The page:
Those blissful days of bonfires on the track and hapless rescue arriving too late may be long gone but the ghouls amongst us may be in for a boost. Mika Salo - a Finn whose best ever finish was second in the 1999 German Grand Prix - has recently had an operation in which an alarming quantity of carbon dust was discovered in his lungs. The dust had clearly collected as he breathed in flecks thrown from his brake pads during his racing career. As Salo pointed out many drivers had longer F1 careers than him, Michael Schumacher has started about twice as many races.

Share this post


Link to post
Share on other sites
IYD: Yeah I started another Formula 1 thread but this dust in the lungs news deserves its own little corner. You can't have too many high octane threads in my book.

 

Thinking of starting another one soon where we relive those great accidents of the heady sixties and seventies, you know: Jo Siffert, Piers Courage, Jim Clark.

You mean that occasion when the chap got beheaded by a fire extinguisher or something?

 

South Africa wasn't it?

Share this post


Link to post
Share on other sites

Well remembered. That 'beheading' was more of a bludgeoning when Tom Pryce's Shadow car ran close to a marshall and the driver's helmet collided with the fire extinguisher. South African Grand Prix 1977.

 

Piers Courage collected a few yards of catch fencing in the early laps of the Dutch Grand Prix 1970, not smart when he was driving an alloy bodied car full of fuel. There was bound to be a spark. The resulting fire reduced pretty much everything - including him - to ashes.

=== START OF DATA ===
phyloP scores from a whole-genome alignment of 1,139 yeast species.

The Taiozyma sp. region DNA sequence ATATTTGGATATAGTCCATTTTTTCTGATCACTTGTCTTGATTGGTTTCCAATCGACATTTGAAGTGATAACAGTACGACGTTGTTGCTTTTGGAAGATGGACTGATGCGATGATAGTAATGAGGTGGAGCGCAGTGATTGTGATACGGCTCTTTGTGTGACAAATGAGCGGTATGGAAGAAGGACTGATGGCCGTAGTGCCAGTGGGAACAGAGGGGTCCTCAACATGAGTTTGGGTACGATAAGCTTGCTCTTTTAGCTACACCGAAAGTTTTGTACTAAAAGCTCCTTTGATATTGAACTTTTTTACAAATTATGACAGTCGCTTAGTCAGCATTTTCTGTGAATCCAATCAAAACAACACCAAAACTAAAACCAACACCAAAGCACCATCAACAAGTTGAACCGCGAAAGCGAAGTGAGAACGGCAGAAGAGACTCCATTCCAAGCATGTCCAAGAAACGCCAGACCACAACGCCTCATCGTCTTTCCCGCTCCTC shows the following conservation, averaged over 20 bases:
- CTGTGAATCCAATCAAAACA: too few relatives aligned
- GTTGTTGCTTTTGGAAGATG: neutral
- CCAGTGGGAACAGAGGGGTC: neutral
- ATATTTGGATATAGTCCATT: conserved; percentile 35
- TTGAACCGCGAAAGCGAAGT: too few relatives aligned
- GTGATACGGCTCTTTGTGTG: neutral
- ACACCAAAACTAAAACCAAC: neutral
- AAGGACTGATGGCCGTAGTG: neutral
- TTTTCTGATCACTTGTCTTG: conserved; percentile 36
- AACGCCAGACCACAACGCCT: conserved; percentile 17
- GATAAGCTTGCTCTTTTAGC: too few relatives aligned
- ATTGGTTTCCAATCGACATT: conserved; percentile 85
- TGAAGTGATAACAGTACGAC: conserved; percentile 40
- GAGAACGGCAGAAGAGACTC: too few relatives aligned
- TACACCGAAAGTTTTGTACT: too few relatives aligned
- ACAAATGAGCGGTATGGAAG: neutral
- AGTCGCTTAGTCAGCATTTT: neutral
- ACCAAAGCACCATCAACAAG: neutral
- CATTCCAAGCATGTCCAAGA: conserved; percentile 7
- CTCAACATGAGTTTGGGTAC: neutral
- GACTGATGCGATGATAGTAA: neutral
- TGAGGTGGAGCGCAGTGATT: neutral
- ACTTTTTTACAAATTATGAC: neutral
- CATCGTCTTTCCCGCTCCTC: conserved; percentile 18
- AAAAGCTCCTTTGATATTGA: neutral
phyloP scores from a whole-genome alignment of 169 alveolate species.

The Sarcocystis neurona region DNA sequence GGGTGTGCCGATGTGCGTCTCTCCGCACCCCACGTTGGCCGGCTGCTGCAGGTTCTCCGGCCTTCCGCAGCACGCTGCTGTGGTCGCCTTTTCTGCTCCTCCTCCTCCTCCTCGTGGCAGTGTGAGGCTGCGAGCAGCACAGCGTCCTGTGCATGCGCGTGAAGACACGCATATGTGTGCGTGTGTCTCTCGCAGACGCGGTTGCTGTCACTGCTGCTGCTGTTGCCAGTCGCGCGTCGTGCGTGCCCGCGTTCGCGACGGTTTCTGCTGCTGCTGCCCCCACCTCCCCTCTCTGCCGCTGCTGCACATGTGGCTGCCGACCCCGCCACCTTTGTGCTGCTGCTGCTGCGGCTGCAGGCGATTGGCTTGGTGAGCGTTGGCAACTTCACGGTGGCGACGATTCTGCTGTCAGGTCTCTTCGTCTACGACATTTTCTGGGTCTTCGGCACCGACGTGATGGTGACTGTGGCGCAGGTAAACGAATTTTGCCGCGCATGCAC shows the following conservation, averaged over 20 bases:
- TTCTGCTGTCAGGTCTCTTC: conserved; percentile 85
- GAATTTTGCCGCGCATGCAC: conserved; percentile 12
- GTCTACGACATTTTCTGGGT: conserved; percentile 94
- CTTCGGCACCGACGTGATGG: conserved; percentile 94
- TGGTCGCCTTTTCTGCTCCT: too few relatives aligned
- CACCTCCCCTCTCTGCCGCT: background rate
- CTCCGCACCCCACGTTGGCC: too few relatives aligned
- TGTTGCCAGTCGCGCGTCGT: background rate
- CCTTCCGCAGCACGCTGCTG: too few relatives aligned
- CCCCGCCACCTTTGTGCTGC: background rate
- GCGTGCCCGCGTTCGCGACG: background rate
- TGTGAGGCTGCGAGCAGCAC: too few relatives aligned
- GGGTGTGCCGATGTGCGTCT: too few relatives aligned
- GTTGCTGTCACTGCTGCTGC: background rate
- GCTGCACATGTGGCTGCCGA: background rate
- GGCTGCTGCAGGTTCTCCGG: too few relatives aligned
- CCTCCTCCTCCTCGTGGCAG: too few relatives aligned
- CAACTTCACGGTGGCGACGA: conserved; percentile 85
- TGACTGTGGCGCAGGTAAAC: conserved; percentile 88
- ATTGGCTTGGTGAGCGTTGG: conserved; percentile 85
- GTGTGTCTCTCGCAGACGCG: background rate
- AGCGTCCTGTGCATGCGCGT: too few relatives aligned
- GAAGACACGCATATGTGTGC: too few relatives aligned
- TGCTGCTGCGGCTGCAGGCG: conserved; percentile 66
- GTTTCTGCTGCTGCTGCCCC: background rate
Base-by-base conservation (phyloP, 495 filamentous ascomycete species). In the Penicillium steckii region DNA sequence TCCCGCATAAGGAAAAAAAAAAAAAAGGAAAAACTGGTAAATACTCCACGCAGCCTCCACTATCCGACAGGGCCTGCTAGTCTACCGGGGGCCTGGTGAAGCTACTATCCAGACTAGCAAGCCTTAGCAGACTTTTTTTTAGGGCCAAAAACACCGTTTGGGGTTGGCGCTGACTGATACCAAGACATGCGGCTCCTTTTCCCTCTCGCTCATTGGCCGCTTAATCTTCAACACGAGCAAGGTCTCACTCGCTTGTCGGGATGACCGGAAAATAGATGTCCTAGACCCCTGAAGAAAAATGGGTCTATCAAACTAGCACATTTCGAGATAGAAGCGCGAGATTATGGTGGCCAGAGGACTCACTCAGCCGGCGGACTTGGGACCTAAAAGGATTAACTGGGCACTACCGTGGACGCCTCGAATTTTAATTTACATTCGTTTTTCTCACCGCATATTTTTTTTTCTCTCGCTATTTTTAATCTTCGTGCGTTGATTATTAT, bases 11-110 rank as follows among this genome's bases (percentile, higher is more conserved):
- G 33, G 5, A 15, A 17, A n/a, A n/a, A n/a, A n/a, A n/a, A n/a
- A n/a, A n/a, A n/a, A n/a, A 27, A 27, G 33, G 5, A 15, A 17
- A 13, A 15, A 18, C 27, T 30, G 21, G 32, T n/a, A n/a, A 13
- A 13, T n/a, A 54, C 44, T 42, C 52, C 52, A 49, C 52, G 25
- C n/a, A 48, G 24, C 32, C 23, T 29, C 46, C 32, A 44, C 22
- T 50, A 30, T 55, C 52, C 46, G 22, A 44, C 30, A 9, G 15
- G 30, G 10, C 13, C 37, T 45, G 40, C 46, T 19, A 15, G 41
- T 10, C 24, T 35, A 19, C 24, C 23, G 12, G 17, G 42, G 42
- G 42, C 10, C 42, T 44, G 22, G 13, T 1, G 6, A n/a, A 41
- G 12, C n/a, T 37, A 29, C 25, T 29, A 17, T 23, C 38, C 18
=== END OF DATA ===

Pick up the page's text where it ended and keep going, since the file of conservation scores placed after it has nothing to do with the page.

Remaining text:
Jim Clark - who has some rightful claim to being the best driver ever to step into an F1 car - collided with a tree in a meaningless formula 2 race at Hockenhiem in 1968 in an accident never fully explained. Thankfully the tree - though shaken - survived.

 

Jo Siffert rather pooped the party when Brands Hatch staged an end of season race meeting in 1971. Officially it was to celebrate Jackie Stewart's second world championship although it had rather more to do with the Kent track wanting a cash windfall because the British Grand Prix was at Silverstone that year. Anyway, Siffert's race ended in a bit of flame grilling as the pathetic marshalling at the track battled for what seemed hours to put out the fire. In all honesty one of the most ghoulish bits of sports film in existence.

Share this post


Link to post
Share on other sites
Guest MightyMoose

Actually, the worst fire related accident is Roger Williamson's at Zandvoort in 1973.

 

When his car rolled and caught fire, Williamson was uninjured though trapped. A fellow driver, David Purley stopped and tried to roll the car over to allow Williamson to escape, but was unable to. Despite Purley urging the marshals to come and help him, they were not wearing flame proof clothing and didn't help him.

 

Purley eventually had to watch his friend burn to death.

 

The worst bit of this story is that after the fire was eventually extinguished, Williamson's body was left in the car, covered with a tarpaulin and the car was taken back to the pit, where his team owner had to formally identify him.

Share this post


Link to post
Share on other sites

Indeed Mighty Moose and there is footage of the said accident. Purley putting his own life in danger as the marshalls stand off. Niki Lauda's autobiography includes an interesting twist on the crash. The drivers were criticised for continuing to race past the wreck. These were the days before pit to car radios. Most of them assumed Purley was Williamson, helping the marshalls put out the fire in his own car.